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SD german rye bread


timtune
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Hi,

I've recently got medium ground rye flour and whole rye grains. Is it possible to make a 100% sourdough rye bread, like those dense and hearty german style ones without the use of white rye flour??

Can someone help me with the formula??

THX :smile:

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Hi,

I've recently got medium ground rye flour and whole rye grains. Is it possible to make a 100% sourdough rye bread, like those dense and hearty german style ones without the use of white rye flour??

Can someone help me with the formula?? 

THX  :smile:

You may have to use some whole wheat or white flour if you want it to rise at all. Otherwise it will be like Danish rye-very dense and compact. If you look on sourdough.FAQ or wait until I get home from work today you can have a recipe.

Good luck! Woods

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I have some German style rye sitting on the floor under a chair in front of the heating duct for it's 18-24 hour repose in a warm place before baking it at 225F for four hours. the recipe is from a book called The Cook's Guide to Bread aby Christine Ingram and Jennie Shapter. Very interesting book. It will be interesting to see if this bread looks like the picture. It's nothing but rye flour, whole wheat flour, bulgur, salt, oil and molasses.

I know we're not talking about it here, but I made the stollen from Artisan Baking the other day and it was excellent.

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The stuff I made yesterday was swill, right into the gahr-bage. My wife said it was the kind of thing you'd want to have with you if you got lost in the woods. I'll look for Hamelman at the library tomorrow.

If it's not available at the library, do your research at Borders. I spent an hour there the other night reading Hamelman's book. It's the next book on my "to buy" list.

Ilene

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I haven't seen the recipe in Hamelmen's book,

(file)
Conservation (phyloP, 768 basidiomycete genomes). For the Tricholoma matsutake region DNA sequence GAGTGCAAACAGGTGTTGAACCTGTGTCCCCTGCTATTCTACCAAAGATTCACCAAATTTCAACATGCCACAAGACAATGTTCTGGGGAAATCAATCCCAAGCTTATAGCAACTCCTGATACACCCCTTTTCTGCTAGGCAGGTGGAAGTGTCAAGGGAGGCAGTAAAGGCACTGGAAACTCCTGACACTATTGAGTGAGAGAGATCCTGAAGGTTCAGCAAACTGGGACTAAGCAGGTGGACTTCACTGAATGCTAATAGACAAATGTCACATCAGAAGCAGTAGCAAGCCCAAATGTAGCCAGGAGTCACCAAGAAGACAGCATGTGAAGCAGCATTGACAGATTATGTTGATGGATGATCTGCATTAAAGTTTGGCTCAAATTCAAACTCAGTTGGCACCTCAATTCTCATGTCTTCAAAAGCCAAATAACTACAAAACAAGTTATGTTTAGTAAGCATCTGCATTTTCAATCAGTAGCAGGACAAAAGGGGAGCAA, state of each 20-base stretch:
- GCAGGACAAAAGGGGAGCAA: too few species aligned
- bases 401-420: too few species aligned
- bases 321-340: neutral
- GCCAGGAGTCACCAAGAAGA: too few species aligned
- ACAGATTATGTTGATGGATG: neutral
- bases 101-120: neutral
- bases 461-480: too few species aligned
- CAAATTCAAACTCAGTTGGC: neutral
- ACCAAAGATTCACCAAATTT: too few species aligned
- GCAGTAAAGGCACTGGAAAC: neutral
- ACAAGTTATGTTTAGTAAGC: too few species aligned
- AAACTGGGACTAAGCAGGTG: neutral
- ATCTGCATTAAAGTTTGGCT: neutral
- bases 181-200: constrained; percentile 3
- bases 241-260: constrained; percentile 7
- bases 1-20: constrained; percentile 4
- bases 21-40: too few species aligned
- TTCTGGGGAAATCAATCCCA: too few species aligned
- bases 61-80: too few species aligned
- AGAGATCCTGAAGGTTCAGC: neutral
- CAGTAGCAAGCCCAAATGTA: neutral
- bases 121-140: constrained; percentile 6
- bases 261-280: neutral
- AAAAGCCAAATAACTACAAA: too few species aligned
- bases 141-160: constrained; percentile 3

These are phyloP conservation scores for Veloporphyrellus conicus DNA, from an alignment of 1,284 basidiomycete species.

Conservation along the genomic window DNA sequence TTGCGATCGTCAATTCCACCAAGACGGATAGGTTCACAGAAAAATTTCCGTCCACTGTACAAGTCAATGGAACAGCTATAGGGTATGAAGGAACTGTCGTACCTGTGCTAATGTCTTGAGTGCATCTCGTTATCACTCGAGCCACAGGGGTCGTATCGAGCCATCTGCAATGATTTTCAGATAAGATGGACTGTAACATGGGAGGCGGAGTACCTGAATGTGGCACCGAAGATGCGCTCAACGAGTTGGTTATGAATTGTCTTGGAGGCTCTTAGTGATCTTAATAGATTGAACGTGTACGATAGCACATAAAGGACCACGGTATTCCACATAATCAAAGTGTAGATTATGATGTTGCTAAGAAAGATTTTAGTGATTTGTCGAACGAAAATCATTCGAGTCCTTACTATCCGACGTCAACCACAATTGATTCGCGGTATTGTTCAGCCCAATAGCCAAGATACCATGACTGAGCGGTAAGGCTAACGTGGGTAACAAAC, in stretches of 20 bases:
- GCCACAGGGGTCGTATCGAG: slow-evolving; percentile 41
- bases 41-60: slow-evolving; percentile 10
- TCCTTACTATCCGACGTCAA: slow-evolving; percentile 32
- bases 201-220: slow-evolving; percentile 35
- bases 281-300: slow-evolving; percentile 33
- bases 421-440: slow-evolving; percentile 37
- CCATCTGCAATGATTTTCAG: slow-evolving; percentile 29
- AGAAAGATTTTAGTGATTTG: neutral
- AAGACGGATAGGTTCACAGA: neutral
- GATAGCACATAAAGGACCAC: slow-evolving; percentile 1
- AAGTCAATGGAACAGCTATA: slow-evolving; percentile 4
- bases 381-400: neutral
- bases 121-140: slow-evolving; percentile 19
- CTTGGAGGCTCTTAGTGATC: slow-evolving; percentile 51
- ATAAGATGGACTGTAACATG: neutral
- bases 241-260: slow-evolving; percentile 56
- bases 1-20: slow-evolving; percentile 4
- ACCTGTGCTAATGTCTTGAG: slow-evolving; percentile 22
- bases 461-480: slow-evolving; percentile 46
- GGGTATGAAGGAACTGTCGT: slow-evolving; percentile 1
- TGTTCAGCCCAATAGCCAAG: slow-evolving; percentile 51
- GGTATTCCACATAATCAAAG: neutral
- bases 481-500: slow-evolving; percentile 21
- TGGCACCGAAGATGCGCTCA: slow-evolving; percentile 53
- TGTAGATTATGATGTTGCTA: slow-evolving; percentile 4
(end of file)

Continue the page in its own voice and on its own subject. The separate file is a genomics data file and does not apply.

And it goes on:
but does anyone have the formula for 100% wholegrain rye bread, or "Roggenvollkornbrot' if i get the name right in german. I have a difficulty getting the ratios of wholegrains to rye meal flour.

Or a recipe for 'Schwarzbrot' would be good too :smile:

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MacDuff wrote about his rye bread having an 18-24 hour repose in a warm place before baking it at 225F for four hours.

I make 100 per cent sourdough rye ... but I don't do the long bake at a low temperature. Tried that ... ended up with doughy, ugly bread at the waste of a lot of propane. Now I bake it at the same temperature as the rest of my eight varieties of sourdough ... somewhere between 350 and 400F, depending on how my ovens are handling on a given day. A loaf of 100% rye scaled at 2 lbs 2 oz comes out resembling a brick, but the texture is good and those of my customers who love it, keep coming back for more. (I think it wants cream cheese and lox.) My formula is pretty simple ... about equal weights of rye sourdough starter and water, with enough rye flour to give a consistency I've learned will work. It's thick, almost solid, doesn't clean the sides of the bowl and has to be spooned out of the mixing bowl ... doesn't look as if it would ever rise, but it does.

As it bakes, it tends to shrink ... as opposed to spring. It's not my favorite dough to handle, but it has a following ... susan

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MacDuff wrote about his rye bread having an 18-24 hour repose in a warm place before baking it at 225F for four hours.